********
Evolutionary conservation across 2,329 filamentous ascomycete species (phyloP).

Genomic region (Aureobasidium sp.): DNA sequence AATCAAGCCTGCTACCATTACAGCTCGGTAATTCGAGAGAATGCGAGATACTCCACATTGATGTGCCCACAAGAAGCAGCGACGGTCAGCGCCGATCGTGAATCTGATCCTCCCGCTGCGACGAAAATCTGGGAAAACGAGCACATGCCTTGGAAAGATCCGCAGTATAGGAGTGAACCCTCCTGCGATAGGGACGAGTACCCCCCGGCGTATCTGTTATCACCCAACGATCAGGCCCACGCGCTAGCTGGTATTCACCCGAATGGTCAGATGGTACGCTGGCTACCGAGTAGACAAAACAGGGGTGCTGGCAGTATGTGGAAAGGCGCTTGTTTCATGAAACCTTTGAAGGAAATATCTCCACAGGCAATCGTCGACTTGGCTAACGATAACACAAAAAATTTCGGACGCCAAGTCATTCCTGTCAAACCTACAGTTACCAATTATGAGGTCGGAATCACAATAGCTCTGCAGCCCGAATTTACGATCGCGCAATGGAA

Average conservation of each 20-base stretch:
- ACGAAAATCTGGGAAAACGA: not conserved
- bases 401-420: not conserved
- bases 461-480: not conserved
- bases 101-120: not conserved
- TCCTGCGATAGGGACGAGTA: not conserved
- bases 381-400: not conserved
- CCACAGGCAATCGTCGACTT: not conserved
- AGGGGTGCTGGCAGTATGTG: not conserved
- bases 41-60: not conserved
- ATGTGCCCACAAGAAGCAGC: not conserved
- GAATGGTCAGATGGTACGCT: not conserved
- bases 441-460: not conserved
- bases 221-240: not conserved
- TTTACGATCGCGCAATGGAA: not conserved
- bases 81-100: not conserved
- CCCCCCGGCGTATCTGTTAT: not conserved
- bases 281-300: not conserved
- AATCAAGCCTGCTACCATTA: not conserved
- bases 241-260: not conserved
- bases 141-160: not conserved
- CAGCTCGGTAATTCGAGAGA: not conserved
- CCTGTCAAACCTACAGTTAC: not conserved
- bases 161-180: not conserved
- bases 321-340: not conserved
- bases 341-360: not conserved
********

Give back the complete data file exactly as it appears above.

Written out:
Evolutionary conservation across 2,329 filamentous ascomycete species (phyloP).

Genomic region (Aureobasidium sp.): DNA sequence AATCAAGCCTGCTACCATTACAGCTCGGTAATTCGAGAGAATGCGAGATACTCCACATTGATGTGCCCACAAGAAGCAGCGACGGTCAGCGCCGATCGTGAATCTGATCCTCCCGCTGCGACGAAAATCTGGGAAAACGAGCACATGCCTTGGAAAGATCCGCAGTATAGGAGTGAACCCTCCTGCGATAGGGACGAGTACCCCCCGGCGTATCTGTTATCACCCAACGATCAGGCCCACGCGCTAGCTGGTATTCACCCGAATGGTCAGATGGTACGCTGGCTACCGAGTAGACAAAACAGGGGTGCTGGCAGTATGTGGAAAGGCGCTTGTTTCATGAAACCTTTGAAGGAAATATCTCCACAGGCAATCGTCGACTTGGCTAACGATAACACAAAAAATTTCGGACGCCAAGTCATTCCTGTCAAACCTACAGTTACCAATTATGAGGTCGGAATCACAATAGCTCTGCAGCCCGAATTTACGATCGCGCAATGGAA

Average conservation of each 20-base stretch:
- ACGAAAATCTGGGAAAACGA: not conserved
- bases 401-420: not conserved
- bases 461-480: not conserved
- bases 101-120: not conserved
- TCCTGCGATAGGGACGAGTA: not conserved
- bases 381-400: not conserved
- CCACAGGCAATCGTCGACTT: not conserved
- AGGGGTGCTGGCAGTATGTG: not conserved
- bases 41-60: not conserved
- ATGTGCCCACAAGAAGCAGC: not conserved
- GAATGGTCAGATGGTACGCT: not conserved
- bases 441-460: not conserved
- bases 221-240: not conserved
- TTTACGATCGCGCAATGGAA: not conserved
- bases 81-100: not conserved
- CCCCCCGGCGTATCTGTTAT: not conserved
- bases 281-300: not conserved
- AATCAAGCCTGCTACCATTA: not conserved
- bases 241-260: not conserved
- bases 141-160: not conserved
- CAGCTCGGTAATTCGAGAGA: not conserved
- CCTGTCAAACCTACAGTTAC: not conserved
- bases 161-180: not conserved
- bases 321-340: not conserved
- bases 341-360: not conserved